Here's What Piers Morgan Gets Wrong About Donald Trump's Sarcasm

July 28th 2016

Kyle Jaeger

Former cable news host and prolific Twitter troll Piers Morgan chided the media for overreacting to Donald Trump's "funny, obvious joke" about having the Russian government hack Hillary Clinton's private server on Wednesday. But there's a very un-funny reason Trump's comments can't be dismissed.

Trump told Fox News on Thursday that he was being "sarcastic." There's a place for sarcasm, of course, but that place is arguably not at the center of international attention as the Republican presidential nominee, says Bill Schneider, a professor of public policy and international affairs at George Mason University.

"No one ever, ever expects a president to be sarcastic — ever," Schneider told ATTN:. "It's just totally inappropriate. It's beneath the dignity of a president's office. It's improper in politics. And not only the people you're taking about, but the voters, do not ever appreciate it. I've never heard of a sarcastic president."

Trump's "sarcasm" is especially concerning on an international level, raising questions about his reliability.

"The most important thing [world leaders] see in Donald Trump is unpredictability," Schneider said. "That's very bad in an international leader because international leaders have to be reliable and they have to be predictable. When he says something and then says, 'Oh, well that's just sarcastic,' that exposes him as unpredictable and, therefore, unreliable."

Trump's running mate, Indiana Gov. Mike Pence, seemed to understand the seriousness of the Democratic National Committee hacking scandal. After Trump's "joke," Pence warned of "serious consequences" if Russia was found guilty of "interfering in our elections."

To Morgan, outcry over the "joke" proved that Trump "plays [the media] so easily."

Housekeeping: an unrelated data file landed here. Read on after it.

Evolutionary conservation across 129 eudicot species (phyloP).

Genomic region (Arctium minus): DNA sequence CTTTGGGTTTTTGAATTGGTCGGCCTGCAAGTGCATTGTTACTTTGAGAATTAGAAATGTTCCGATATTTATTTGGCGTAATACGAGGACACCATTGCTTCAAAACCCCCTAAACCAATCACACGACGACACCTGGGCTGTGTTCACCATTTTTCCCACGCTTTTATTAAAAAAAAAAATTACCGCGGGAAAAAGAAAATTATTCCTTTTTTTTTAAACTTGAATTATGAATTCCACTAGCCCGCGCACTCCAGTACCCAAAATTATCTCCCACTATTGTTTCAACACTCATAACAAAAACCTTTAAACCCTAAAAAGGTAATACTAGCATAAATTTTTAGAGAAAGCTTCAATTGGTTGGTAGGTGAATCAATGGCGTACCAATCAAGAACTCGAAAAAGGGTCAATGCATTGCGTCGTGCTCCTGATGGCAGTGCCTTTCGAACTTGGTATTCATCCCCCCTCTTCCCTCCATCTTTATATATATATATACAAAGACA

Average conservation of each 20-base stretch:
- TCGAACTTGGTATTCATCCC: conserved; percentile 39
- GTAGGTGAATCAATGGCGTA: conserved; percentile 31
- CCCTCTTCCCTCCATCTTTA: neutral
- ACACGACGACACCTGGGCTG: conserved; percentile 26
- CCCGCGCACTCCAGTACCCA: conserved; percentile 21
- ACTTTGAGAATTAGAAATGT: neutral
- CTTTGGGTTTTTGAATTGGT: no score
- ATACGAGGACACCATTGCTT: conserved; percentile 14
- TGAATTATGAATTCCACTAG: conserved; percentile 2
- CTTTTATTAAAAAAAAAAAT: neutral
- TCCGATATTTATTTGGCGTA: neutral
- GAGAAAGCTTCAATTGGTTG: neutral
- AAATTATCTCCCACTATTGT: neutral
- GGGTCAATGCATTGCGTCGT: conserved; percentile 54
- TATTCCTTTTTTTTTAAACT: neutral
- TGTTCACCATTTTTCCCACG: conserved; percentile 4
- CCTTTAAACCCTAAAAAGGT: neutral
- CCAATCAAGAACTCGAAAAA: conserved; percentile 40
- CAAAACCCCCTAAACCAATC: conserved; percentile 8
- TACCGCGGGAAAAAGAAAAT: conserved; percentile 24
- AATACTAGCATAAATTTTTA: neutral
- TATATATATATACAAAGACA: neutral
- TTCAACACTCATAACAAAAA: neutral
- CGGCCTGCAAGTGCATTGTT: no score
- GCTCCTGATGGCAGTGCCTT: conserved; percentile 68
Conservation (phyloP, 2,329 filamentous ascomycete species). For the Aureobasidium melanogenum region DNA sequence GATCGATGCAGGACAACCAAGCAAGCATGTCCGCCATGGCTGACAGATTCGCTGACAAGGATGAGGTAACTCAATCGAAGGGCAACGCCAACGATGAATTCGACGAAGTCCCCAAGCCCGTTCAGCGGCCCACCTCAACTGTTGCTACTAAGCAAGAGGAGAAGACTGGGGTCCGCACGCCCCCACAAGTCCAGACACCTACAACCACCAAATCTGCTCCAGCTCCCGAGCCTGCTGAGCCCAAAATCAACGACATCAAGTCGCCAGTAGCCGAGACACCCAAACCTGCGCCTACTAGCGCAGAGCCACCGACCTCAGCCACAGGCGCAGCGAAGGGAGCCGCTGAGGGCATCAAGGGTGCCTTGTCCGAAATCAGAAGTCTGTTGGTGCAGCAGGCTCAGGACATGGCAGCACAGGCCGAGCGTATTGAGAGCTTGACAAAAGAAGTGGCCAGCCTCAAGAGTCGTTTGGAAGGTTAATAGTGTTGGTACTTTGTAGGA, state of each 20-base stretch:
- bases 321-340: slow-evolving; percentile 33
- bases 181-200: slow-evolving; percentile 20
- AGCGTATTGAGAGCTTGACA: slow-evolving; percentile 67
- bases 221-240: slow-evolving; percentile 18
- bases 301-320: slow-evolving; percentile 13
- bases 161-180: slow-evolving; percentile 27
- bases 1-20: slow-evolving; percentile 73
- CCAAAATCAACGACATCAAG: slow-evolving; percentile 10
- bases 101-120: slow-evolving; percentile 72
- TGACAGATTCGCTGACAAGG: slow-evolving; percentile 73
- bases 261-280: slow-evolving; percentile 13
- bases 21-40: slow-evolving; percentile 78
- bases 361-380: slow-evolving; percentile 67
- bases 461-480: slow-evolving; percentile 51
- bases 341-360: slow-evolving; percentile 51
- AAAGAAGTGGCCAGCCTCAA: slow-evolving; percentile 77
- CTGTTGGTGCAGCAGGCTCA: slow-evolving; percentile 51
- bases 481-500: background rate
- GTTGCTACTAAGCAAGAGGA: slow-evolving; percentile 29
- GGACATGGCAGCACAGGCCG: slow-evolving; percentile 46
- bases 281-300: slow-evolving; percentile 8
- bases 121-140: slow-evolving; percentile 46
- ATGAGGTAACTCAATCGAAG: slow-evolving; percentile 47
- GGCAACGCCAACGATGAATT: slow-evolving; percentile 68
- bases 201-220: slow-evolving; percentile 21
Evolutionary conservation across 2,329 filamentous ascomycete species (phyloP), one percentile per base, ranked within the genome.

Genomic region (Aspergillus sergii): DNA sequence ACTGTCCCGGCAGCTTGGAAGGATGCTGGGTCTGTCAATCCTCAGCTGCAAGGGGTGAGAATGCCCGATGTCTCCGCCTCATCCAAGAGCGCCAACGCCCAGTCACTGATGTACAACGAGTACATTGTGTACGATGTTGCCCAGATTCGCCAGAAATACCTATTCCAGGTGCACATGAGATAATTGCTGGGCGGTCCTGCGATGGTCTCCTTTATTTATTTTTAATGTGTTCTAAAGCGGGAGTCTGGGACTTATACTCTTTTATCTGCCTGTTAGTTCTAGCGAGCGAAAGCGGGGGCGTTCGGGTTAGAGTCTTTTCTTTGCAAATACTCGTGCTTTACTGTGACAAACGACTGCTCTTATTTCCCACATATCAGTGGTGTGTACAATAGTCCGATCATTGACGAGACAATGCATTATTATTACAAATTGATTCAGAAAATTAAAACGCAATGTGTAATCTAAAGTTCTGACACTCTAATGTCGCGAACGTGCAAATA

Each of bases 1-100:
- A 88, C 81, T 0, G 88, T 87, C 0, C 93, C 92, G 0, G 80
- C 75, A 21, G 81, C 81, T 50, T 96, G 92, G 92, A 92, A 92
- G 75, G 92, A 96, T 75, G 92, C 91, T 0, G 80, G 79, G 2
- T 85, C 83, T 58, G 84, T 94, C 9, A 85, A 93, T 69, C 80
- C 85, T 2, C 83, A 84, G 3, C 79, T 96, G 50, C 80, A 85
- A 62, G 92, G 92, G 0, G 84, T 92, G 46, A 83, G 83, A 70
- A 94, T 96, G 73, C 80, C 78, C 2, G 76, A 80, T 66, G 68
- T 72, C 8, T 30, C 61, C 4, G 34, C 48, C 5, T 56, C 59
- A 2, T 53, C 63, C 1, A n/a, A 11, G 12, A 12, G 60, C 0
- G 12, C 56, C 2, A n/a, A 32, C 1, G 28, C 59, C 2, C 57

In reality, the media has learned to take much of what Trump says with a grain of salt. Whether reporters interpreted the statement as a joke or as a sincere endorsement of targeted, international espionage, the reason for the outcry has less to do with what he said than it does with the mere fact that he thought it was appropriate to say it.

Should Trump win the presidency and sarcastically comment on domestic or international affairs, he won't be seen as a former reality television host. He'll be seen as the commander-in-chief — one of the most influential voices in the world — and his comments (in jest or not) will have immediate consequences. Just look at what happened when Vice President Joe Biden casually encouraged Americans to avoid "confined places" such as airplanes and subways in the midst of the swine flu outbreak in 2009.

The Obama administration had to issue a corrective statement. Homeland Security Secretary Janet Napolitano had to weigh in. The travel industry rebuked Biden's advice. That's because people listen to those in positions of power, and even light conversation during a segment on NBC's "Today" show can have a significant, unexpected impact on public life.

Trump has already proved his influence. He may not be president, but he's close enough to the role to have a Secret Service detail and will soon receive classified intelligence briefings. Anybody who has followed Trump's campaign knows that he's an unconventional candidate who says and does things that few other politicians would dare; but trusting the public and press to distinguish between serious Trump and sarcastic Trump is a risky bet to say the least.

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